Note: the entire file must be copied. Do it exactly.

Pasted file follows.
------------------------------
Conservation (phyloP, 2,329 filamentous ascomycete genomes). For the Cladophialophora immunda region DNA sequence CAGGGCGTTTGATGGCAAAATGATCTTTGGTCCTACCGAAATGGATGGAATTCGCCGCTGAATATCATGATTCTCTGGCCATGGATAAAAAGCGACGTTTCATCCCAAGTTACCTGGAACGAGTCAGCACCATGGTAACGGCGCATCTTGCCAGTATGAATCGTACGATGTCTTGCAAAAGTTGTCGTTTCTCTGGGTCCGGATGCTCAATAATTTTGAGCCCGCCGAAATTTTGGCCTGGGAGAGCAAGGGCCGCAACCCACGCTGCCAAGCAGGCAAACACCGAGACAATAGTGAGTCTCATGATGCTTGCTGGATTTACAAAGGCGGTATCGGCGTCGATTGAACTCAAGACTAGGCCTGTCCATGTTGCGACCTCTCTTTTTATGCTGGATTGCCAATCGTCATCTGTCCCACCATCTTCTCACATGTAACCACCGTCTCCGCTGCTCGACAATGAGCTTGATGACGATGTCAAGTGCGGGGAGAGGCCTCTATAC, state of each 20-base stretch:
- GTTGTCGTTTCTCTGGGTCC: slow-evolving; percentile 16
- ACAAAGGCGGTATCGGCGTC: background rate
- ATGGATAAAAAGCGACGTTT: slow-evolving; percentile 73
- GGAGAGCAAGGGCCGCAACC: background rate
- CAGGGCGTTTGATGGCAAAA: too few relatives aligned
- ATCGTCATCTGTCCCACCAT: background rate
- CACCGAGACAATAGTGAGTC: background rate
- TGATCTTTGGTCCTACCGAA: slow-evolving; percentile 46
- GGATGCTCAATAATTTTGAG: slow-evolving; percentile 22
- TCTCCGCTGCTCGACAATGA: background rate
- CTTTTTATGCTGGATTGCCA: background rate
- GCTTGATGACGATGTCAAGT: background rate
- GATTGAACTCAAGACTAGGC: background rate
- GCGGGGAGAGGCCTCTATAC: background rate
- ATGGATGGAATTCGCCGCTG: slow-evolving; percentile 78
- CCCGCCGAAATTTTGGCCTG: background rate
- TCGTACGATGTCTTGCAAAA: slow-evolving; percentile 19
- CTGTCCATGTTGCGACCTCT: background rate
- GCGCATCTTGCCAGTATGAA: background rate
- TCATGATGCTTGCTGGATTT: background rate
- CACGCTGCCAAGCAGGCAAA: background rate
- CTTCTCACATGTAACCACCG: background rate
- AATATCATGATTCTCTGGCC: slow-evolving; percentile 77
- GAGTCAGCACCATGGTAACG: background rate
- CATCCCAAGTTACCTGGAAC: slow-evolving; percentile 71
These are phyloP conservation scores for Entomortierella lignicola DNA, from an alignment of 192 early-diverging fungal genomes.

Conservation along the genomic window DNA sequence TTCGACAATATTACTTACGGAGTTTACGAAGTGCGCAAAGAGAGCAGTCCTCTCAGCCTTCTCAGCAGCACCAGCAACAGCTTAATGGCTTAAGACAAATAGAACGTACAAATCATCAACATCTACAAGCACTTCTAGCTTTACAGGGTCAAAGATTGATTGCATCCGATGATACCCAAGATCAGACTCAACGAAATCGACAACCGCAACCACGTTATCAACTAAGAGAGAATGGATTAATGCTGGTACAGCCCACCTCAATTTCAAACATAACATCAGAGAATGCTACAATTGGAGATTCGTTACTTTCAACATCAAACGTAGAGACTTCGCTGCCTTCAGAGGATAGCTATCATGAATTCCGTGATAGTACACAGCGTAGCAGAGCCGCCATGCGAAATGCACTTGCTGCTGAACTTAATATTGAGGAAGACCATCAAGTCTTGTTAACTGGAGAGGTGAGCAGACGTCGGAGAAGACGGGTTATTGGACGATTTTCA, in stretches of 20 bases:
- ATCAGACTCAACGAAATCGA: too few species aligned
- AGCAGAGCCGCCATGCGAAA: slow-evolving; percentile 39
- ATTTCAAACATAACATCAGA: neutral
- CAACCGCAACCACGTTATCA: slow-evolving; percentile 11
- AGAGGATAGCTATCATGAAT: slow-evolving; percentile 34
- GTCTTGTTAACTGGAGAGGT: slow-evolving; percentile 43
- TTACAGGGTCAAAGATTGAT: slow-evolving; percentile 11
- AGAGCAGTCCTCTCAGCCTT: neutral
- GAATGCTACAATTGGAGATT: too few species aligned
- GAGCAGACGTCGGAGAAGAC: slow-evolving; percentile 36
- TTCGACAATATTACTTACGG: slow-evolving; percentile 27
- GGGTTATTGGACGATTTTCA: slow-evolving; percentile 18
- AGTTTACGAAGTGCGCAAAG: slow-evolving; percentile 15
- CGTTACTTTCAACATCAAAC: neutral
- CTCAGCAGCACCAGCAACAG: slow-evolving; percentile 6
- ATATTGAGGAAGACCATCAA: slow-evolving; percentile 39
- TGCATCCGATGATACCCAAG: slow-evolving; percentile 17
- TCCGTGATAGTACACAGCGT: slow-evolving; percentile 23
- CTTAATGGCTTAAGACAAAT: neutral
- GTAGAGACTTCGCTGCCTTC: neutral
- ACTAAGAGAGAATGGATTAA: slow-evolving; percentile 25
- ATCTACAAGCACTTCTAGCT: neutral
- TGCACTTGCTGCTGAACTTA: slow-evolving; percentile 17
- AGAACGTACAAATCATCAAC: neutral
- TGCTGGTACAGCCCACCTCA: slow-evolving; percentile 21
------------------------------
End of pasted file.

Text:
Conservation (phyloP, 2,329 filamentous ascomycete genomes). For the Cladophialophora immunda region DNA sequence CAGGGCGTTTGATGGCAAAATGATCTTTGGTCCTACCGAAATGGATGGAATTCGCCGCTGAATATCATGATTCTCTGGCCATGGATAAAAAGCGACGTTTCATCCCAAGTTACCTGGAACGAGTCAGCACCATGGTAACGGCGCATCTTGCCAGTATGAATCGTACGATGTCTTGCAAAAGTTGTCGTTTCTCTGGGTCCGGATGCTCAATAATTTTGAGCCCGCCGAAATTTTGGCCTGGGAGAGCAAGGGCCGCAACCCACGCTGCCAAGCAGGCAAACACCGAGACAATAGTGAGTCTCATGATGCTTGCTGGATTTACAAAGGCGGTATCGGCGTCGATTGAACTCAAGACTAGGCCTGTCCATGTTGCGACCTCTCTTTTTATGCTGGATTGCCAATCGTCATCTGTCCCACCATCTTCTCACATGTAACCACCGTCTCCGCTGCTCGACAATGAGCTTGATGACGATGTCAAGTGCGGGGAGAGGCCTCTATAC, state of each 20-base stretch:
- GTTGTCGTTTCTCTGGGTCC: slow-evolving; percentile 16
- ACAAAGGCGGTATCGGCGTC: background rate
- ATGGATAAAAAGCGACGTTT: slow-evolving; percentile 73
- GGAGAGCAAGGGCCGCAACC: background rate
- CAGGGCGTTTGATGGCAAAA: too few relatives aligned
- ATCGTCATCTGTCCCACCAT: background rate
- CACCGAGACAATAGTGAGTC: background rate
- TGATCTTTGGTCCTACCGAA: slow-evolving; percentile 46
- GGATGCTCAATAATTTTGAG: slow-evolving; percentile 22
- TCTCCGCTGCTCGACAATGA: background rate
- CTTTTTATGCTGGATTGCCA: background rate
- GCTTGATGACGATGTCAAGT: background rate
- GATTGAACTCAAGACTAGGC: background rate
- GCGGGGAGAGGCCTCTATAC: background rate
- ATGGATGGAATTCGCCGCTG: slow-evolving; percentile 78
- CCCGCCGAAATTTTGGCCTG: background rate
- TCGTACGATGTCTTGCAAAA: slow-evolving; percentile 19
- CTGTCCATGTTGCGACCTCT: background rate
- GCGCATCTTGCCAGTATGAA: background rate
- TCATGATGCTTGCTGGATTT: background rate
- CACGCTGCCAAGCAGGCAAA: background rate
- CTTCTCACATGTAACCACCG: background rate
- AATATCATGATTCTCTGGCC: slow-evolving; percentile 77
- GAGTCAGCACCATGGTAACG: background rate
- CATCCCAAGTTACCTGGAAC: slow-evolving; percentile 71
These are phyloP conservation scores for Entomortierella lignicola DNA, from an alignment of 192 early-diverging fungal genomes.

Conservation along the genomic window DNA sequence TTCGACAATATTACTTACGGAGTTTACGAAGTGCGCAAAGAGAGCAGTCCTCTCAGCCTTCTCAGCAGCACCAGCAACAGCTTAATGGCTTAAGACAAATAGAACGTACAAATCATCAACATCTACAAGCACTTCTAGCTTTACAGGGTCAAAGATTGATTGCATCCGATGATACCCAAGATCAGACTCAACGAAATCGACAACCGCAACCACGTTATCAACTAAGAGAGAATGGATTAATGCTGGTACAGCCCACCTCAATTTCAAACATAACATCAGAGAATGCTACAATTGGAGATTCGTTACTTTCAACATCAAACGTAGAGACTTCGCTGCCTTCAGAGGATAGCTATCATGAATTCCGTGATAGTACACAGCGTAGCAGAGCCGCCATGCGAAATGCACTTGCTGCTGAACTTAATATTGAGGAAGACCATCAAGTCTTGTTAACTGGAGAGGTGAGCAGACGTCGGAGAAGACGGGTTATTGGACGATTTTCA, in stretches of 20 bases:
- ATCAGACTCAACGAAATCGA: too few species aligned
- AGCAGAGCCGCCATGCGAAA: slow-evolving; percentile 39
- ATTTCAAACATAACATCAGA: neutral
- CAACCGCAACCACGTTATCA: slow-evolving; percentile 11
- AGAGGATAGCTATCATGAAT: slow-evolving; percentile 34
- GTCTTGTTAACTGGAGAGGT: slow-evolving; percentile 43
- TTACAGGGTCAAAGATTGAT: slow-evolving; percentile 11
- AGAGCAGTCCTCTCAGCCTT: neutral
- GAATGCTACAATTGGAGATT: too few species aligned
- GAGCAGACGTCGGAGAAGAC: slow-evolving; percentile 36
- TTCGACAATATTACTTACGG: slow-evolving; percentile 27
- GGGTTATTGGACGATTTTCA: slow-evolving; percentile 18
- AGTTTACGAAGTGCGCAAAG: slow-evolving; percentile 15
- CGTTACTTTCAACATCAAAC: neutral
- CTCAGCAGCACCAGCAACAG: slow-evolving; percentile 6
- ATATTGAGGAAGACCATCAA: slow-evolving; percentile 39
- TGCATCCGATGATACCCAAG: slow-evolving; percentile 17
- TCCGTGATAGTACACAGCGT: slow-evolving; percentile 23
- CTTAATGGCTTAAGACAAAT: neutral
- GTAGAGACTTCGCTGCCTTC: neutral
- ACTAAGAGAGAATGGATTAA: slow-evolving; percentile 25
- ATCTACAAGCACTTCTAGCT: neutral
- TGCACTTGCTGCTGAACTTA: slow-evolving; percentile 17
- AGAACGTACAAATCATCAAC: neutral
- TGCTGGTACAGCCCACCTCA: slow-evolving; percentile 21